5 Simple Ways to Help Teenagers Learn from Their Mistakes

11 November 2022
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Teenage is a chaotic part of every adult’s life. While teenagers demand autonomy, they may not be fully prepared to tackle every consequence that follows. Some common mistakes made by every teenager are trusting the wrong people, indulging in unhealthy habits, avoiding responsibility and so on. Most teens also tend to be rebellious and impulsively partake in situations that lead to uncomfortable emotions. At a time like this, they need to be handled with patience and support. However, this is also a time when they can consciously learn from their mistakes in life. As a parent, you are the best person to encourage recognising errors as a part of learning process. Here are a few quick pointers to aid you:

Talk like a friend, not a parent
It’s no secret that teenagers prefer confiding in their peers instead of their parents. This is because they feel supported by their friends. Talking to your child as a peer can greatly influence how they tackle a mistake. Teenagers' mistakes need to be approached with patience, unconditional love and understanding. Letting them know about your own childhood mistakes and how you dealt with them can make them feel at ease. Try not to make them feel guilty or chastise them without providing an explanation. This might alienate them from you without aiding them to learn from their mistakes.

Walk them through the situation
No teenager sets out with the intention of making a mistake. Most common teenage mistakes are the end results of impulsive innocent actions. So your kid might actually be confused about what went wrong and how. In order to help them feel at ease, talk about the situation and ask them what they think went wrong. Instead of lecturing, encouraging their active participation in dealing with the problem can help them develop lifelong skills. When they are taught to sit down with the problem at a young age, they will pick it up as a habit even when they are adults.

Discuss what else could have gone wrong
Chances are your teenager already feels guilty about their actions. Once you make them feel supported, ask them why they feel guilty. Let them know your feelings about their answers to make them feel at ease. You can follow this conversation up with what else could have gone wrong and ask them how they would have tackled it. Ensure that you create a safe and encouraging space so they do not feel cornered or punished. The best way to help teenagers in learning from mistakes is by encouraging communication around it. If they learn that there are ways to fix problems no matter how things go wrong, it can help them tackle them better in the long run.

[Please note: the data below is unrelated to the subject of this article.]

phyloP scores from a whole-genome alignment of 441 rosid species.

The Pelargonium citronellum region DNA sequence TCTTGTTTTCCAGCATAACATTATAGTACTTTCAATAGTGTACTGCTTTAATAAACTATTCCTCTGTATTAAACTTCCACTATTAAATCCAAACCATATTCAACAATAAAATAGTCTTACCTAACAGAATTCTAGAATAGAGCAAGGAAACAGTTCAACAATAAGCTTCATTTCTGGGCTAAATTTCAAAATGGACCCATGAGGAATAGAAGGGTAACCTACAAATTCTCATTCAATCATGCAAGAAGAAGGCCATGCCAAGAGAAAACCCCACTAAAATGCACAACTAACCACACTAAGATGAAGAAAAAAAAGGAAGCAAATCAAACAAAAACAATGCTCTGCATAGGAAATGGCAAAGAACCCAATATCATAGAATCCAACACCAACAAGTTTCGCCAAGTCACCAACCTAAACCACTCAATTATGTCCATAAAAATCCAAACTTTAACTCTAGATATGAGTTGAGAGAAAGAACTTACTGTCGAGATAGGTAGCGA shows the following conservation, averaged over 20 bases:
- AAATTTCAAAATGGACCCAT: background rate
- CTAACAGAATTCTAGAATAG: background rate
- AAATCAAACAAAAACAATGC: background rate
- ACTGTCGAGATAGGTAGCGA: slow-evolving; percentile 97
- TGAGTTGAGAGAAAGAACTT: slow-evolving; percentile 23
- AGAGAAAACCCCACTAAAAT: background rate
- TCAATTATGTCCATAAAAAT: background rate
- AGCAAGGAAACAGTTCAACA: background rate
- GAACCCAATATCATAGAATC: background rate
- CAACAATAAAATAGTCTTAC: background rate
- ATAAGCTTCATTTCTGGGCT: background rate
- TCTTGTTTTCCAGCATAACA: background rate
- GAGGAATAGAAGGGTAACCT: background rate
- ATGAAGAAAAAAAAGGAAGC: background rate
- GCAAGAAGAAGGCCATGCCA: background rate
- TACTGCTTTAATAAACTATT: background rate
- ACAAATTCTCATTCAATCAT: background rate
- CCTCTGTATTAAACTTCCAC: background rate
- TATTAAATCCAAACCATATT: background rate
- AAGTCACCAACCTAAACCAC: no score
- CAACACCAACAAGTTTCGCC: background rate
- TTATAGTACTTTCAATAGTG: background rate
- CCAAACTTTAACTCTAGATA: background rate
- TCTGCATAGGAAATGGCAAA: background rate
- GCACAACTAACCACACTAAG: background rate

Don’t punish them
As a parent, you might feel impatient, especially when your child makes a big mistake. However, punishing them won’t help your teenager learn from their mistakes. In psychology, punishment is believed to decrease the chances of a behaviour but without any healthy problem-solving skills. When you hit your child for a particular thing, they know not to repeat it in front of you. There is still a chance that they might do it behind your back and get into worse trouble. A better way to encourage your teenager to learn from their mistakes is to explain. If they do not have the tendency to simply understand, reinforce the desired behaviour by rewarding them when they do it.

Make sure everyone is calm
Your teenager might still be in a panic mode having seen things gone so wrong. You as a parent might also be experiencing all kinds of feelings depending on the situation. This might not be the best time to process the situation for either of you. Take some time to calm down and encourage your child to do the same. This is the best time to build trust with your young one. Take a moment to say things like “it’s okay I’ve been through the same when I was your age.” This will effectively help them feel reassured and encourage them to learn from others’ mistakes. Once you are in a better headspace to consciously reflect, sit down with your teenager and discuss. This way they’ll know that making mistakes is not a bad thing and what is important is to focus on learning from them.

Your teenager is in a very confusing phase of their life. While they want to fit in, understand themselves better, and be autonomous, they also have no experience to guide their actions. This is the best time for them to actively make mistakes and learn from them. As a parent, you can encourage healthy problem-solving and management skills by communicating and being supportive. There is no better feeling than knowing you have your parents in your corner and they’ve got your back.

Managing teens and preteens is a challenging period in every parent’s life. At Podar Education Network, we promote healthy eating habits and a mindful lifestyle for teenagers. Head to our website to know more.

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